In November, 1826, AbrahamLemaster and his son-in-law, Charles Hatfield, crossed the Illinois, atBeard’s Ferry, and traveled in a northeasterly direction to what is nowBainbridge township, halting at Willis O’Neal’s vacant cabin, in whichthe two families took up winter quarters. James B. Atwood, was then theonly family residing in the northern or central part of the township, theothers having moved away as above stated, and McKee being absent. In thespring Lemaster purchased McKee’s improvements on section 20, and raiseda crop, but was compelled to leave there on account of the millions ofmosquitoes. He lived for a few years upon the prairies and again returnedto his place. About 1846, he went to Kentucky on a visit, and while theredied. His wife died in the township. His descendents are still living inthe county. Mr. Hatfield first located on the prairie north of Rushville,where he lived about five years, and then moved into Bainbridge, wherehe has ever since continued to reside. His house is on section 20, andhe and his wife are still happy together, having lived a wedded life fornearly sixty years. Hugh E., his son and his daughter, the wife of JohnDodds, are living in the county. William Gordon, a native of Kentucky,came here from Indiana, with his mother-in-law, Nancy Taylor, and her familyin 1827, and settled in the S. E. 1/4 of section 22, where they purchasedland and improvements of John A. Reeves, who had been here a short time.They all left this part of country. Reeves was a New Yorker, and whilehere his wife died. He went to Indiana, where he was again married, andreturned to Illinois. One son, Simon A. Reeves, still lives in the township.William Mitchell, a brother-in-law of Reeves, was here early and remainedonly a short time. Moses and Jonathan Billing settled in the northern partof the township as early as 1827, and both died in this county. Enoch andJames Edmonston came here about 1828, and took up their abode in the westernpart of the township, and also spent their days here. Some of their familiesare living in the neighborhood. Rev. Joseph Bell, who was an early Baptistminister in this part of the state, located in Bainbridge, under the bluffs,in 1828. He died at this residence here several years ago. Isaac Briggsand George Butler were also very early arrivals. Jacob White was here veryearly, and stopped until 1829, when he moved across the creek, and settledin Cooperstown township, Brown county. It was he who furnished the countywith the money to purchase the original land for the county seat. PeterDe Witt was also among the early settlers, and sold out to Samuel Jackson,a North Carolinian, who came with his family in 1829. He reared a largefamily. His son Edgar, residing in Rushville, is the only one of the familynow living in the county. Sanford Close, Elisha Hudson, and Jerre Jackson,a nephew, came with the Jackson family. They were single men, and marriedand reared large families here. Jerre Jackson is still a resident of Bainbridge.Allen Persinger was also an early settler. He first located under the bluffs,and afterwards moved up on the bluffs near the center of the township,on the line dividing it from Woodstock. He was the first surveyor electedin the county. Among other old settlers were Daniel Matheney, JonathanReddick, Harvey Phinney, John Jacobs, the McCormicks, John Bowling, JohnDoughery, James Lawler, Jonathan Patterson, Ebenezer Grist, and ApollosWard. Prominent among those now living not before mentioned we will nameAaron V. Harris, Solena Dawson, Samuel Tomlinson, Thomas Howell, who camehere from his native state, Guilford county, North Carolina, in 1829, JohnH. Lawler, Jacob Howell and others.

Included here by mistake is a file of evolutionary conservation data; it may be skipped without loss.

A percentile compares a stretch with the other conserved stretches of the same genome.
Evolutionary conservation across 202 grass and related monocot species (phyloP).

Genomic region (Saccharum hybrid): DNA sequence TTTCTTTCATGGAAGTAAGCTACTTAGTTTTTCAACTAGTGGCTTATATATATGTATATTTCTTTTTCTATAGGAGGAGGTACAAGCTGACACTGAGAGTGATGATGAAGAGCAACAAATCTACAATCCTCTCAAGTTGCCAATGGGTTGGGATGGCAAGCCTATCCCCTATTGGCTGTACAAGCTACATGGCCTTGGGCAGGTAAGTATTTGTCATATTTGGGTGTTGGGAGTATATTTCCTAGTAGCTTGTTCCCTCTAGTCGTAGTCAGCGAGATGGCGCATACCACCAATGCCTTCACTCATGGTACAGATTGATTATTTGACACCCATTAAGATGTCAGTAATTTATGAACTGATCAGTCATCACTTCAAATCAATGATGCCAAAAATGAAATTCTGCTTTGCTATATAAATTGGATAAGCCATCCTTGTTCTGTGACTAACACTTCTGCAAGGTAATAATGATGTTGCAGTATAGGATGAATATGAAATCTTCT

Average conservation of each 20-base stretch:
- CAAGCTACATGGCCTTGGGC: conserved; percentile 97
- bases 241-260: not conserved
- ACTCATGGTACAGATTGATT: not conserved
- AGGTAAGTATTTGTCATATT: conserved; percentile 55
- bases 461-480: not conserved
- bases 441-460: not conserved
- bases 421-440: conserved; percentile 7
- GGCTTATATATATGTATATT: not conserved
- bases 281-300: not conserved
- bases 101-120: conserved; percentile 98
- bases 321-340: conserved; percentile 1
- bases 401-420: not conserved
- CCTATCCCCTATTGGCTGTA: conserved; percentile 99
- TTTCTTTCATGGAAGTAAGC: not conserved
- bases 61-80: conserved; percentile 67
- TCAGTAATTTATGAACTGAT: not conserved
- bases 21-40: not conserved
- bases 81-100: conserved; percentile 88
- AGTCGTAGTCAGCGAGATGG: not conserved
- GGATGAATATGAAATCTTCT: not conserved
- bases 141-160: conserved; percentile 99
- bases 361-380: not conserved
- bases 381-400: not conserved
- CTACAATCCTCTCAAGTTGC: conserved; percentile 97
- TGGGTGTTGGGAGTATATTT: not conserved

The earliest mill built inthe township was erected by Ephraim Eggleston, on section 19. It was locatedon the banks of Crane creek, and was propelled by its waters. Just afterit was completed in 1827, a flood came and washed it away together withhis cabin, nearly drowning his wife and children. He was awakened in thenight by the rushing of the water, and upon getting up he found the waterwaist deep in his cabin. He had settled here in 1825.
Zephaniah Tyson built a horsemill on his place in 1835. William Clark constructed a water, saw and gristmill where Newburg now stands in the same year, which was in operationfor some time.
The first building for schoolpurposes was built on section 15 , and was known as the Lemaster school-house.It was a small log cabin. John Parker, Joseph Bell and William Burnsideswere among the first teachers.
In T.1 N., R.1 W.:
October 6, 1817 – John TraskJr., S.E. 1/4 of Section 1 – Solomon Lovegrove, S.W. 1/4 of Section 5.
October 21, 1817 – ThomasDavis, N.W. 1/4 of Section 7 – A. T. Van Bockel, N.E. 1/4 of Section 7.
November 18. 1817 – GeorgeWintz, N.E. 1/4 of Section 11.
December 1, 1817 – PeterBrush, S.W. 1/4 of Section 11.
Board of Supervisors
Allen Persinger 1854 (2)
Isaac Black 1856 (3)
George Strong 1859
Allen Persinger 1860
Isaac Black 1861
Simon S. Griest 1862
Isaac Black 1863 (2)
Simon J. Grist 1865
George Strong 1866
George W. Campbell 1867(2)
Adam Briggs 1869
Adam M. Briggs 1870
George W. Campbell 1871(2)
John H. Lawler 1873
Adam Briggs 1874
Samuel Dodds 1875
Charles W. Davis 1876
Samuel Dodds 1877
Adam Briggs 1878 (4)
Charles M. Dodds 1879
Newburg is situated on thenortheast quarter of section 20, Town 1 north, Range 1 west. It was laidout by Joseph Newburg, after whom it is named, and surveyed and plattedby Francis E. Bryant, county surveyor, April 24, 1840. At one time therewas a store and blacksmith shop there, and some business was done, butat this writing there is nothing but a few houses collected together asa settlement.
Center is a point near thegeographical center of the township, where there is a town house and post-office.
According to the census of1880 Bainbridge has one hundred and eighty-three farms and 1205 population.
Excerpted from the CombinedHistory of Schuyler and Brown Counties, Illinois, 1882
Transcribed by Karl A. Petersenfor Schuyler County ILGenWeb.
Copyright 1999, 2000 RobinL. W. Petersen; all rights reserved. For personal use only. Commercialuse of the information contained in these pages is strictly prohibitedwithout prior permission. If copied, this copyright must appear with theinformation.